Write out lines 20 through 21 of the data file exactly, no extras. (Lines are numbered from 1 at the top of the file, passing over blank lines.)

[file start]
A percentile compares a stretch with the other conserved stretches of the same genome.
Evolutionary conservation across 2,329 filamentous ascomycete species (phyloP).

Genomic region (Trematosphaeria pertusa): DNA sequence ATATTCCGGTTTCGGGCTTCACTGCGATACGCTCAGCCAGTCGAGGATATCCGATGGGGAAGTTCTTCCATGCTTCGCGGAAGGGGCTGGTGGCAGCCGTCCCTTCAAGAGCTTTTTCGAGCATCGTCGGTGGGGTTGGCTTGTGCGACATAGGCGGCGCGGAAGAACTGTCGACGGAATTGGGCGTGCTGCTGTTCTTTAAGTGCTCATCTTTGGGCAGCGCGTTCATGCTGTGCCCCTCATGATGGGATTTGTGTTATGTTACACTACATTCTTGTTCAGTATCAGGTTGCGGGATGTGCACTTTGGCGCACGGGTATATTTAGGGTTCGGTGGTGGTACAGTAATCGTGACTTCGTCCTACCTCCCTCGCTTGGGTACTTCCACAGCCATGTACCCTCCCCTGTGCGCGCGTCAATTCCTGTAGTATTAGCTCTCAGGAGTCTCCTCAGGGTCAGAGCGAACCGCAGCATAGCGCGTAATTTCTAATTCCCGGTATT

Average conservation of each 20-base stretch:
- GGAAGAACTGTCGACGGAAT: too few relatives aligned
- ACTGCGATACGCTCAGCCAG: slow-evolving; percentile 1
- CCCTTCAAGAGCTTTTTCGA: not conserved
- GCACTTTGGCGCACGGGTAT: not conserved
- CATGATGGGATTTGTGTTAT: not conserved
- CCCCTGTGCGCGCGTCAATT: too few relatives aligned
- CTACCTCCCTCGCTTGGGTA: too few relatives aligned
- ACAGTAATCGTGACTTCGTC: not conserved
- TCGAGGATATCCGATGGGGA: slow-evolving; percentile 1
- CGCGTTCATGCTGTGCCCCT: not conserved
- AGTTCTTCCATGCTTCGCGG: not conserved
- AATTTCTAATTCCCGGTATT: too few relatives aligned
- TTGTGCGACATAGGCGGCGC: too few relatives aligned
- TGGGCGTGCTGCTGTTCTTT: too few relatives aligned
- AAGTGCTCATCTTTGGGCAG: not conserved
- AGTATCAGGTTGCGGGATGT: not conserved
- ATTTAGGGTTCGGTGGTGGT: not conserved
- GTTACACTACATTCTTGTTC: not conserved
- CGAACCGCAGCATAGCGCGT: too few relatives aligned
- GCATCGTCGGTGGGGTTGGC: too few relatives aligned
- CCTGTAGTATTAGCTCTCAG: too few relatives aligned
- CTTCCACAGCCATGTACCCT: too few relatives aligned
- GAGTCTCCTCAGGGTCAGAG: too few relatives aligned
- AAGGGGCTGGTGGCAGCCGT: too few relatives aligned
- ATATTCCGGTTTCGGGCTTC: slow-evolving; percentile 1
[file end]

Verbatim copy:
- AGTATCAGGTTGCGGGATGT: not conserved
- ATTTAGGGTTCGGTGGTGGT: not conserved